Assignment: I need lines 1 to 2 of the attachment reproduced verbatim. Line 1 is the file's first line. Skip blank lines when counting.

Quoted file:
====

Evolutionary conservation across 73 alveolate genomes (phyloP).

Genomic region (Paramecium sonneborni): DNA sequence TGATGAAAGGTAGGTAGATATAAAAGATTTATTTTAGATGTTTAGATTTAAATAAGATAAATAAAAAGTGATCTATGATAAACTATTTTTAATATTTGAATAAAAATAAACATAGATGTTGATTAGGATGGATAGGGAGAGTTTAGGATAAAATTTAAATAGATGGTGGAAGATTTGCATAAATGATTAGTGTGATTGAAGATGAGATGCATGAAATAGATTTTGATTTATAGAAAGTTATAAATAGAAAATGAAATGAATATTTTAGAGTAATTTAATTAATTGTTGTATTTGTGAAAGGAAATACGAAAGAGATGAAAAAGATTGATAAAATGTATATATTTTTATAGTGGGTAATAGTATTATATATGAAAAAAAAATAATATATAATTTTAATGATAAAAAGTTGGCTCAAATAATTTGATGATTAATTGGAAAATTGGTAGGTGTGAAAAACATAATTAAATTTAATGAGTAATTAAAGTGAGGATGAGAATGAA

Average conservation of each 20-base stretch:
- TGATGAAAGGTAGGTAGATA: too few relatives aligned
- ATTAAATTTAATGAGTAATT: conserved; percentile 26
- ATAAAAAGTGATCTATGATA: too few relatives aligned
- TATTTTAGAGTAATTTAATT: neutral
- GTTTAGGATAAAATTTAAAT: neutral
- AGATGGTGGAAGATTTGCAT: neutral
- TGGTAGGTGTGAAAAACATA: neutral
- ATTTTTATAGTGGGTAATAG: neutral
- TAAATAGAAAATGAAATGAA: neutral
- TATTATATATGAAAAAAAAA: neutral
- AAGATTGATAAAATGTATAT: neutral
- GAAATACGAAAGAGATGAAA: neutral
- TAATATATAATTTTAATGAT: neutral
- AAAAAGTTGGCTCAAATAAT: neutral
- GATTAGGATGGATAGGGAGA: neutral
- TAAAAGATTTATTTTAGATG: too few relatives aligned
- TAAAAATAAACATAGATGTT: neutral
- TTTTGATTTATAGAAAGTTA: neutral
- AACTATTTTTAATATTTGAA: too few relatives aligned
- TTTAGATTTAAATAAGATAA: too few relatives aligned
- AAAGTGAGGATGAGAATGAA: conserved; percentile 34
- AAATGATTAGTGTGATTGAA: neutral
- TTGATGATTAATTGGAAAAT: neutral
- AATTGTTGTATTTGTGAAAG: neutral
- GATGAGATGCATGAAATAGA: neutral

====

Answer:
Evolutionary conservation across 73 alveolate genomes (phyloP).

Genomic region (Paramecium sonneborni): DNA sequence TGATGAAAGGTAGGTAGATATAAAAGATTTATTTTAGATGTTTAGATTTAAATAAGATAAATAAAAAGTGATCTATGATAAACTATTTTTAATATTTGAATAAAAATAAACATAGATGTTGATTAGGATGGATAGGGAGAGTTTAGGATAAAATTTAAATAGATGGTGGAAGATTTGCATAAATGATTAGTGTGATTGAAGATGAGATGCATGAAATAGATTTTGATTTATAGAAAGTTATAAATAGAAAATGAAATGAATATTTTAGAGTAATTTAATTAATTGTTGTATTTGTGAAAGGAAATACGAAAGAGATGAAAAAGATTGATAAAATGTATATATTTTTATAGTGGGTAATAGTATTATATATGAAAAAAAAATAATATATAATTTTAATGATAAAAAGTTGGCTCAAATAATTTGATGATTAATTGGAAAATTGGTAGGTGTGAAAAACATAATTAAATTTAATGAGTAATTAAAGTGAGGATGAGAATGAA